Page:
The fact is, no one cares about them more than the church, their friends and family members. In every case it was the individual who chose to disconnect with their actions. These former members did not just stop practicing Scientology, they committed acts to harm people.

If they should wish to recant, there are specific steps to return to the good graces of the church. The matter is handled in a fair and clear manner and as is consistent with the teachings of the church that the individual is responsible for their own actions and decisions. The first thing they have to do is take responsibility for their own actions - something those you quoted cannot bring themselves to do.

Pat Luefan, Clearwater

 

The other side of Scientology

The St. Petersburg Times has written hundreds and hundreds of articles on Scientology over the years. To my recollection, there has never been an accurate description of what Scientology is or what it is accomplishing for its parishioners and for millions of others through its outreach programs.

When you devote time and resources to an in-depth story, it isn't done to find out and inform the public of what Scientology is really all about. Instead, you single out those which are most likely to be misunderstood and which would cause the most distrust and disharmony in the community.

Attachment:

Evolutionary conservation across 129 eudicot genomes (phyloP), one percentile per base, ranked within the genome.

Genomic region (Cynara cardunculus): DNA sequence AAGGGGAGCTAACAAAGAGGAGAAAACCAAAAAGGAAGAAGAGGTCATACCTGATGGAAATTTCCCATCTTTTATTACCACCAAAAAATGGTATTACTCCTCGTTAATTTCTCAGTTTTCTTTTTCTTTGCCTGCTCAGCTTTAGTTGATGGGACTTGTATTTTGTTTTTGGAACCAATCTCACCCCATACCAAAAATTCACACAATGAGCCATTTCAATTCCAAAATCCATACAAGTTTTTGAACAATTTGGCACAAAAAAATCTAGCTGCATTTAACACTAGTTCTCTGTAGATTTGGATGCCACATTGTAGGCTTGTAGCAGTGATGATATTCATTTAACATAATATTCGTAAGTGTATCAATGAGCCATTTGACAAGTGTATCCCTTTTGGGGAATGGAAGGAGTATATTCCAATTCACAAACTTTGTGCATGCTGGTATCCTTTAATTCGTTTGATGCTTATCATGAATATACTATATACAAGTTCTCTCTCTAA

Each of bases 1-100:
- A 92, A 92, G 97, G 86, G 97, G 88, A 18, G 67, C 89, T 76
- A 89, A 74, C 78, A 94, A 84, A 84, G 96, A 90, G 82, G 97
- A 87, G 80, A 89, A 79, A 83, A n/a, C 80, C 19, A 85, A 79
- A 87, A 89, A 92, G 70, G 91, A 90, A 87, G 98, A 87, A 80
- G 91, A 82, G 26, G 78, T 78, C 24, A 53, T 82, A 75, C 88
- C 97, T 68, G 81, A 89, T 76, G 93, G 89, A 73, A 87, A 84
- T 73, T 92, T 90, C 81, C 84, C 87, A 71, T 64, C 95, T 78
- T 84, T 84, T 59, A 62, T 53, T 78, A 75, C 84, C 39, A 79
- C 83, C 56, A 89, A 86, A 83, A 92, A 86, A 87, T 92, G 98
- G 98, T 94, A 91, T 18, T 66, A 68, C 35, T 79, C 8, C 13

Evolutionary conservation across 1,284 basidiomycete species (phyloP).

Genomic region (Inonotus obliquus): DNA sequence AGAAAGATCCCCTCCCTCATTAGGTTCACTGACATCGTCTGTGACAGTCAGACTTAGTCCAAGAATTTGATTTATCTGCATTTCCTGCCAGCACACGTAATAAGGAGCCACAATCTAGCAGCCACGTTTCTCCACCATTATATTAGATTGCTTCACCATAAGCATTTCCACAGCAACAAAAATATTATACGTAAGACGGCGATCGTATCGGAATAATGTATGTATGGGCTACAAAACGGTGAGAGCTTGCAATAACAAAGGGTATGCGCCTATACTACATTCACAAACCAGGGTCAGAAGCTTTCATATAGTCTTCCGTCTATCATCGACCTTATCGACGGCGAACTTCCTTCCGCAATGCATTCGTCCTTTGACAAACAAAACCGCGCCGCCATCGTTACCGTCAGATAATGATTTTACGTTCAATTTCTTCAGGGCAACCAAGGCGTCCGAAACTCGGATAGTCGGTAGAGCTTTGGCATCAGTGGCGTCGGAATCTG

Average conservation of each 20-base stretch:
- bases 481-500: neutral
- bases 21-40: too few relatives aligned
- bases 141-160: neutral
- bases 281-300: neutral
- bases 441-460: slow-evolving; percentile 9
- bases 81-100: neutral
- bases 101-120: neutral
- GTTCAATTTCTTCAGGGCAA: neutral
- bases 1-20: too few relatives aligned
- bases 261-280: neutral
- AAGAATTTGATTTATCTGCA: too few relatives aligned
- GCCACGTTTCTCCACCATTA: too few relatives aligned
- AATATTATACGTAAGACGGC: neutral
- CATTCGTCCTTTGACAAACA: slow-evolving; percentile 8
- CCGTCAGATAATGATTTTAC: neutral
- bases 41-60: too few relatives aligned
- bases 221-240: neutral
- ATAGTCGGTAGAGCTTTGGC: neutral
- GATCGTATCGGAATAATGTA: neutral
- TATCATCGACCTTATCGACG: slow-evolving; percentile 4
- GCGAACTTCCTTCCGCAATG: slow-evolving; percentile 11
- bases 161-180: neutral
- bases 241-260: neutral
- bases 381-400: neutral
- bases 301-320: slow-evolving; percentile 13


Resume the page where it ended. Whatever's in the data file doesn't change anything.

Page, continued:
I have been in Scientology for over 30 years. I have often been stung by the unfair criticism in your pages because I could see the other side of Scientology at work. The greater (and largely untold) story is one of extremely dedicated and caring individuals working tirelessly to make the world a better place.

Progress in Scientology requires a high level of moral behavior from its staff and public. If one doesn't possess these attributes when entering Scientology, one develops them through the application of Scientology counseling and training. It is a wonderful thing that this is true and this is the hope of Scientology: Something can be done about it!